Ebola Watch: Day 26 — Ebola might be in New York City now, but Texas is still feeling the ripple effect. Louise Troh, the fiancée of Patient Zero, is now trying to live a normal life again, a “new normal,” as she puts it. The process is understandably difficult. “She and her 13-year-old son and two older nephews had to move from their Vickery Meadow apartment after Duncan became sick. Nearly all of their possessions were destroyed during the apartment’s decontamination,” writes the Dallas Morning News. “They must buy new clothes and furniture. They must look for a new home.” Both nurses who became sick with the virus while caring for Thomas Eric Duncan have been declared Ebola-free, and one of them, Nina Pham, has returned to Fort Worth after being sent to a hospital in Maryland for treatment, reports the Star-Telegram. She’s still awaiting a reunion with her dog, Bentley, whose quarantine period ends November 1. As for preparedness, it’s not all smooth sailing. “A Texas health panel’s decision to entrust the operation of a new Ebola treatment center to two Dallas medical institutions with a record of infection control failures has triggered questions from concerned national health-care experts,” reports the Morning News.  “They want to know whether Gov. Rick Perry’s Task Force on Infectious Disease Preparedness and Response even considered that recent history before installing them at the helm of the Richardson facility.” Past violations at the facility included “poor hand washing to filthy patient rooms with overflowing trash bins, excrement and blood.”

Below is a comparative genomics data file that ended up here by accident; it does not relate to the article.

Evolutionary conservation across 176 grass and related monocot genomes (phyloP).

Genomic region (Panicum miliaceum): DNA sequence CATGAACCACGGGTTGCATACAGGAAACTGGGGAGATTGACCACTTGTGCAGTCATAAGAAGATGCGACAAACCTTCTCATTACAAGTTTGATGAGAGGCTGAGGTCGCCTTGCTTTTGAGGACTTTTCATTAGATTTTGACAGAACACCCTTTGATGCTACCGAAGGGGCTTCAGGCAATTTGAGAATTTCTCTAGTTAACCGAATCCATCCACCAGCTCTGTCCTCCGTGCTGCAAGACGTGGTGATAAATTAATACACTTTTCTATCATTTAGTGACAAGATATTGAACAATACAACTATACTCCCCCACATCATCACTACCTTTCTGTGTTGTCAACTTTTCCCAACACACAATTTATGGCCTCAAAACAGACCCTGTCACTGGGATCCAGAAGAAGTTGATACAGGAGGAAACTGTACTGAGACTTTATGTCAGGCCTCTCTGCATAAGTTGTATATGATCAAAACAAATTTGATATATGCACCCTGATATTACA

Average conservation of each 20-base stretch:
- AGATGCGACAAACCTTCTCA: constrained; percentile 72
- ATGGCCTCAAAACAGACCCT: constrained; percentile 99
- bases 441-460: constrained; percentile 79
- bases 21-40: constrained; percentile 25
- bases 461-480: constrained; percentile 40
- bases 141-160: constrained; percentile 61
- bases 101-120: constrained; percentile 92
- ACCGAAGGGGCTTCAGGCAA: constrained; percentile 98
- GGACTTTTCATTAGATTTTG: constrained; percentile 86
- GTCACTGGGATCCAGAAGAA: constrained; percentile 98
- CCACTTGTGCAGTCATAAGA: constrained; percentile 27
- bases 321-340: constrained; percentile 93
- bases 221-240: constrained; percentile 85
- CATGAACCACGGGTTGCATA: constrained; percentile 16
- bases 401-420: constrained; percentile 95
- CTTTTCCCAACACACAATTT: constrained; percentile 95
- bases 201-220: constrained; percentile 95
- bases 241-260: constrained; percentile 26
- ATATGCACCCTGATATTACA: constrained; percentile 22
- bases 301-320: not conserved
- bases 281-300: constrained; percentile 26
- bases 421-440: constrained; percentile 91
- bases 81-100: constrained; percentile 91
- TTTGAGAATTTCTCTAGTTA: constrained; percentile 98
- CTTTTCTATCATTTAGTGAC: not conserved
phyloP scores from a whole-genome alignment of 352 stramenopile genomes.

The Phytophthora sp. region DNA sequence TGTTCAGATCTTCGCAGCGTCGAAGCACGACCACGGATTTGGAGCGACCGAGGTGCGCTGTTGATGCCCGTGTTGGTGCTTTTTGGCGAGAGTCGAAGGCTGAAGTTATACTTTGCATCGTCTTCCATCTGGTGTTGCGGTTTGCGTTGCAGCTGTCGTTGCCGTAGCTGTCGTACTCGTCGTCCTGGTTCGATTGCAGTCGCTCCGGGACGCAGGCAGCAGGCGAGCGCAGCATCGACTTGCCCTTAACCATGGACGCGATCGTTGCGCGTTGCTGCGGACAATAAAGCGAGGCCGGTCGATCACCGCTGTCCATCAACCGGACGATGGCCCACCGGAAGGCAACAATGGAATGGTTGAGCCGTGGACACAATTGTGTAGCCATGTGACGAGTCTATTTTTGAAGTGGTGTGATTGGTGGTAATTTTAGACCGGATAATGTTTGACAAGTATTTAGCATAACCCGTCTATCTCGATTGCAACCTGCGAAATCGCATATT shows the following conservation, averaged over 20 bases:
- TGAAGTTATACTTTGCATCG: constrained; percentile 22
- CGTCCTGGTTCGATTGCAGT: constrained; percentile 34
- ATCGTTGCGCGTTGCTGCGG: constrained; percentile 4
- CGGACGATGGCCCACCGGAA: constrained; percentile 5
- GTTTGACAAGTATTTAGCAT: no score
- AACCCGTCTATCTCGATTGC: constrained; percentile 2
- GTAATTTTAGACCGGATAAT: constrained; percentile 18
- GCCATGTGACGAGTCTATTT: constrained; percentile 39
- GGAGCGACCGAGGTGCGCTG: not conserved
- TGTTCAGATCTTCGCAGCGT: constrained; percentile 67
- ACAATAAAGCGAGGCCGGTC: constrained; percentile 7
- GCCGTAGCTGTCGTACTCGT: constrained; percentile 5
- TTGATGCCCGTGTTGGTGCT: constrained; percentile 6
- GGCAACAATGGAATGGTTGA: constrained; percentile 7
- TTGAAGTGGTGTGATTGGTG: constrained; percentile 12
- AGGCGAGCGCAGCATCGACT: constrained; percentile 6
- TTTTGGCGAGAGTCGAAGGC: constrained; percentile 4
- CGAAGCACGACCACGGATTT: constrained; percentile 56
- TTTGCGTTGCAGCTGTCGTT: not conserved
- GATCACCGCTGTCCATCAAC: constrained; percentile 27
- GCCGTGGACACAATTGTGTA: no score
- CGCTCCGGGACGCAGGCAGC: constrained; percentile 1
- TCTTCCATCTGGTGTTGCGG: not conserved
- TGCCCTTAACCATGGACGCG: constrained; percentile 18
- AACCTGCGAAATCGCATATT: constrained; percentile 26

Underemployed — That old line that immigrants will do the jobs that no one else will do is partially true. What’s overlooked is that many of them are doing jobs they’re overqualified for. “Many Latino immigrants who came to Texas with degrees or advanced training aren’t so fortunate [as some success stories],” reports the American-Statesman. “One of three such immigrants is unemployed or employed in a low-skilled job such as housekeeper, parking lot attendant, custodian or personal care aide, according to a study by the Migration Policy Institute, a nonprofit, nonpartisan think tank in Washington that has dubbed the phenomenon ‘brain waste.'” What’s worse is that Texas doesn’t seem to be making an effort to rectify this problem. “Demographic specialists say the future health of the Central Texas economy depends on getting an increasingly Latino workforce the technical skills needed for 21st century jobs. Yet there is little or no outreach to assist immigrants who have obtained professional or educational credentials in other countries — not even for high-demand positions such as bilingual teacher.”